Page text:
17. Molecular profiling of childhood cancer: Biomarkers and novel therapies

    PubMed Central

    Saletta, Federica; Wadham, Carol; Ziegler, David S.; Marshall, Glenn M.; Haber, Michelle; McCowage, Geoffrey; Norris, Murray D.; Byrne, Jennifer A.

    2014-01-01

    Background Technological advances including high-throughput sequencing have identified numerous tumor-specific genetic changes in pediatric and adolescent cancers that can be exploited as targets for novel therapies. Scope of review This review provides a detailed overview of recent advances in the application of target-specific therapies for childhood cancers, either as single agents or in combination with other therapies. The review summarizes preclinical evidence on which clinical trials are based, early phase clinical trial results, and the incorporation of predictive biomarkers into clinical practice, according to cancer type. Major conclusions There is growing evidence that molecularly targeted therapies can valuably add to the arsenal available for treating childhood cancers, particularly when used in combination with other therapies. Nonetheless the introduction of molecularly targeted agents into practice remains challenging, due to the use of unselected populations in some clinical trials, inadequate methods to evaluate efficacy, and the need for improved preclinical models to both evaluate dosing and safety of combination therapies. General significance The increasing recognition of the heterogeneity of molecular causes of cancer favors the continued development of molecularly targeted agents, and their transfer to pediatric and adolescent populations. PMID:26675306

  18. Comprehensive transcriptomic analysis of molecularly targeted drugs in cancer for target pathway evaluation

    PubMed Central

    Mashima, Tetsuo; Ushijima, Masaru; Matsuura, Masaaki; Tsukahara, Satomi; Kunimasa, Kazuhiro; Furuno, Aki; Saito, Sakae; Kitamura, Masami; Soma-Nagae, Taeko; Seimiya, Hiroyuki; Dan, Shingo; Yamori, Takao; Tomida, Akihiro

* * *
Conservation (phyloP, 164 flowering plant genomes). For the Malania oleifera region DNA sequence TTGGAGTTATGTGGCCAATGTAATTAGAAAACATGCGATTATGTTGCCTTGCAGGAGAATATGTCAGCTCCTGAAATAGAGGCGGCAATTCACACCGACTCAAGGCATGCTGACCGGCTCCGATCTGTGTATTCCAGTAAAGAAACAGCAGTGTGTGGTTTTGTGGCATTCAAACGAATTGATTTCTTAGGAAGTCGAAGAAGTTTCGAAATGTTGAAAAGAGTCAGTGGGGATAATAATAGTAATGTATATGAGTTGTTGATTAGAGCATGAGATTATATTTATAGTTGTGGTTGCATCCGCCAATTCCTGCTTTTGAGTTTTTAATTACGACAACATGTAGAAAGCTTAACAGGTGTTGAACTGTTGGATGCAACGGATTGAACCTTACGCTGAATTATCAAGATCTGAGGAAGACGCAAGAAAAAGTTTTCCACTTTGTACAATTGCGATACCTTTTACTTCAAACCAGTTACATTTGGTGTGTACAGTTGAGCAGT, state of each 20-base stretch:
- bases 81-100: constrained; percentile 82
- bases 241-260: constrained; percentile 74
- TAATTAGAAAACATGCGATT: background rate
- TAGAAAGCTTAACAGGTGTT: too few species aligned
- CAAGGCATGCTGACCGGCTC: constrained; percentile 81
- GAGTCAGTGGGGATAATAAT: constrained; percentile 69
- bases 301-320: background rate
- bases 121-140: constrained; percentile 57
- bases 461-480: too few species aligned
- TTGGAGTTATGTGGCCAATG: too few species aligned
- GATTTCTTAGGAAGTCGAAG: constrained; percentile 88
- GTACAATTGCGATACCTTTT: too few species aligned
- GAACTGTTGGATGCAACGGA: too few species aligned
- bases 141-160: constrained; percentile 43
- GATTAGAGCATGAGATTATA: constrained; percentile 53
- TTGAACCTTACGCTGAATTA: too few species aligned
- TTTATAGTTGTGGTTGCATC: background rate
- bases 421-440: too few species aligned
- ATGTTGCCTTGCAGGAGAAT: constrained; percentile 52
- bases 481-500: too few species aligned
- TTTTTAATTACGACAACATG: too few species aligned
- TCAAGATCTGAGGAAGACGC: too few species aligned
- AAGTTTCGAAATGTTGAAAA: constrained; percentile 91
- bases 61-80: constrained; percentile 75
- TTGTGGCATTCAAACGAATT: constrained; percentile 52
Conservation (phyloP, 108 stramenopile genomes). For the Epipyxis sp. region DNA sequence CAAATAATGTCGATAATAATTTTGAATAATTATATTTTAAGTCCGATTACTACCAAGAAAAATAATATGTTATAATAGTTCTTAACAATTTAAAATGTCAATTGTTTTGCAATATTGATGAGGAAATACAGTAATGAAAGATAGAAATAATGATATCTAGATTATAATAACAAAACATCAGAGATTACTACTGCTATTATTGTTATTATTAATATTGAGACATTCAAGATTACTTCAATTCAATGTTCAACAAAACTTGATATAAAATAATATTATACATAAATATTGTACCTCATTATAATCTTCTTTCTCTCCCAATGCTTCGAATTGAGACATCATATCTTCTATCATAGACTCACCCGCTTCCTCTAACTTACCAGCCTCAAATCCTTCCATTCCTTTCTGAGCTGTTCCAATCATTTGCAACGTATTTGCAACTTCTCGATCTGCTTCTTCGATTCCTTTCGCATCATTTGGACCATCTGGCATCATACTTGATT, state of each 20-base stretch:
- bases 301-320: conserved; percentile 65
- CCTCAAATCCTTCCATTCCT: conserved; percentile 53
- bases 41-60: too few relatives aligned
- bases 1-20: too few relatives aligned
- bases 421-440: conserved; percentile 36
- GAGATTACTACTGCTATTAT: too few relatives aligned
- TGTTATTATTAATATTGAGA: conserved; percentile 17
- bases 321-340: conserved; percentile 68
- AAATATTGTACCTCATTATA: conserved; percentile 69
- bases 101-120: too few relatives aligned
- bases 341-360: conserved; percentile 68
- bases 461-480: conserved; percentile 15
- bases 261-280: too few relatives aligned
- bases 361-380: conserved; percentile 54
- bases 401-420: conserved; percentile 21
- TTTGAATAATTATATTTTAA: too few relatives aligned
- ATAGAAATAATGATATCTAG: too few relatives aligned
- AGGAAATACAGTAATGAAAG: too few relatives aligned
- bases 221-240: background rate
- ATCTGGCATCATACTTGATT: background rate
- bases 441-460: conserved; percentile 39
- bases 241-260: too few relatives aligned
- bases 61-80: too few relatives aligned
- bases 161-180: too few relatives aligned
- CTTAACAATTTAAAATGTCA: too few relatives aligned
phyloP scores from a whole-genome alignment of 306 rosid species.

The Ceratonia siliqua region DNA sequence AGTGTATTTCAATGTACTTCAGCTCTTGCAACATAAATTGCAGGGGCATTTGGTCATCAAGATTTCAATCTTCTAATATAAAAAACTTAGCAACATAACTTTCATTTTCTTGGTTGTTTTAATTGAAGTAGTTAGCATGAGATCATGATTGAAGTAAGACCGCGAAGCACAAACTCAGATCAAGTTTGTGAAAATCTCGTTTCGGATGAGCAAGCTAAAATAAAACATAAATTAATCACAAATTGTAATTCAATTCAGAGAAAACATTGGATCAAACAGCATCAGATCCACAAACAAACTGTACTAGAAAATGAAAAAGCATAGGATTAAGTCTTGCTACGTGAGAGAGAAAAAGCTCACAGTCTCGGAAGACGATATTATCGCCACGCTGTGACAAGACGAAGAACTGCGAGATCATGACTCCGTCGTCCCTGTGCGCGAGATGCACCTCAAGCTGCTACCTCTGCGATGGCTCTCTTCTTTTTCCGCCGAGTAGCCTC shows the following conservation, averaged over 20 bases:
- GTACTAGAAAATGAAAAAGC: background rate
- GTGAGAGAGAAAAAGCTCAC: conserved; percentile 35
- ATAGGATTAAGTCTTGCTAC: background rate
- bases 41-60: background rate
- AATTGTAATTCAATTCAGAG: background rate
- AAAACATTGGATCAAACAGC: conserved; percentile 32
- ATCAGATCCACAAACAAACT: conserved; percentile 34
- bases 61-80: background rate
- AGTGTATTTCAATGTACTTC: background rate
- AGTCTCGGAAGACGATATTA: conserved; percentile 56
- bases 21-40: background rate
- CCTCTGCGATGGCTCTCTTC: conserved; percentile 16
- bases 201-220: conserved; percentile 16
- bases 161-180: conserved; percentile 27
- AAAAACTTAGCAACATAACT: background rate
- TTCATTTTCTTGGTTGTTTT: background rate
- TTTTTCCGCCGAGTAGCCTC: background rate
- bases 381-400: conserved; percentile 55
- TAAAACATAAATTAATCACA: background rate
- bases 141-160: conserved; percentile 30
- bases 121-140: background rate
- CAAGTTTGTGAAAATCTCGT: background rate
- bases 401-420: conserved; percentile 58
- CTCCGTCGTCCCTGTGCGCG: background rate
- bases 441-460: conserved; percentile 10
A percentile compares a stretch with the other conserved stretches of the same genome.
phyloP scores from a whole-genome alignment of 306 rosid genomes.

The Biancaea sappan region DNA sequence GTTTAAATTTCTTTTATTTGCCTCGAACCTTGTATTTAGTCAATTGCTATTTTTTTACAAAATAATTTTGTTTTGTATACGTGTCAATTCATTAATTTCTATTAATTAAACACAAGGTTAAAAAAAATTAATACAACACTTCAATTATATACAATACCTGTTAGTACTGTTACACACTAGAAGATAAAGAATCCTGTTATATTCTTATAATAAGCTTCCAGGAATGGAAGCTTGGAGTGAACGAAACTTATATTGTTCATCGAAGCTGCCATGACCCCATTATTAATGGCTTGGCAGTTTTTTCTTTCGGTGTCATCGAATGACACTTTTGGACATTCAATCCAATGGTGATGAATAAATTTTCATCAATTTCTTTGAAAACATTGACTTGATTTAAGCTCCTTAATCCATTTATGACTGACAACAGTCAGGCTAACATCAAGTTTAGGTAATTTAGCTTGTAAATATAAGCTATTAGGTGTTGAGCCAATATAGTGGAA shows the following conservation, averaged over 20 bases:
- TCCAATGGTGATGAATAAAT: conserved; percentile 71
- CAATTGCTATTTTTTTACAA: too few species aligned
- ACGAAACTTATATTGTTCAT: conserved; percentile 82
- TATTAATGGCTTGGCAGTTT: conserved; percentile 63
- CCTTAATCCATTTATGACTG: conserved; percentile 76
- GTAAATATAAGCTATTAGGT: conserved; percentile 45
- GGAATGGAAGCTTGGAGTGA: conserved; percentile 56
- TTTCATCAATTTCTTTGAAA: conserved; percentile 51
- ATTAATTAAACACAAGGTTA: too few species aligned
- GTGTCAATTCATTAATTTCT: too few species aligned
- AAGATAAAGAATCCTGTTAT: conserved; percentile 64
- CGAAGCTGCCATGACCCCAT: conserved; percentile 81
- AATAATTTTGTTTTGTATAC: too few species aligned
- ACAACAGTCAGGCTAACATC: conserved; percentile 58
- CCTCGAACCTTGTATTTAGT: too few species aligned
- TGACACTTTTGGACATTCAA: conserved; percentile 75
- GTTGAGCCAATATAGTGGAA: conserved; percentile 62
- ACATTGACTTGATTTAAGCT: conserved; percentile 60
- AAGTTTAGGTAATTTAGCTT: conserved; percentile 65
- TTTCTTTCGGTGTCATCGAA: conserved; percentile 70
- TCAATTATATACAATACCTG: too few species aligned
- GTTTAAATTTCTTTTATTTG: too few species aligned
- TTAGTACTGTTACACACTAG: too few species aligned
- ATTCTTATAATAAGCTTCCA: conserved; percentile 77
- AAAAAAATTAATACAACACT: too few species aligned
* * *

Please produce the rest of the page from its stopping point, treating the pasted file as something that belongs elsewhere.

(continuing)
2015-01-01

    Targeted therapy is a rational and promising strategy for the treatment of advanced cancer. For the development of clinical agents targeting oncogenic signaling pathways, it is important to define the specificity of compounds to the target molecular pathway. Genome-wide transcriptomic analysis is an unbiased approach to evaluate the compound mode of action, but it is still unknown whether the analysis could be widely applicable to classify molecularly targeted anticancer agents. We comprehensively obtained and analyzed 129 transcriptomic datasets of cancer cells treated with 83 anticancer drugs or related agents, covering most clinically used, molecularly targeted drugs alongside promising inhibitors of molecular cancer targets. Hierarchical clustering and principal component analysis revealed that compounds targeting similar target molecules or pathways were clustered together. These results confirmed that the gene signatures of these drugs reflected their modes of action. Of note, inhibitors of oncogenic kinase pathways formed a large unique cluster, showing that these agents affect a shared molecular pathway distinct from classical antitumor agents and other classes of agents. The gene signature analysis further classified kinome-targeting agents depending on their target signaling pathways, and we identified target pathway-selective signature gene sets. The gene expression analysis was also valuable in uncovering unexpected target pathways of some anticancer agents. These results indicate that comprehensive transcriptomic analysis with our database (http://scads.jfcr.or.jp/db/cs/) is a powerful strategy to validate and re-evaluate the target pathways of anticancer compounds. PMID:25911996

  19. The influence of subclonal resistance mutations on targeted cancer therapy

    PubMed Central

    Schmitt, Michael W.; Loeb, Lawrence A.; Salk, Jesse J.

    2016-01-01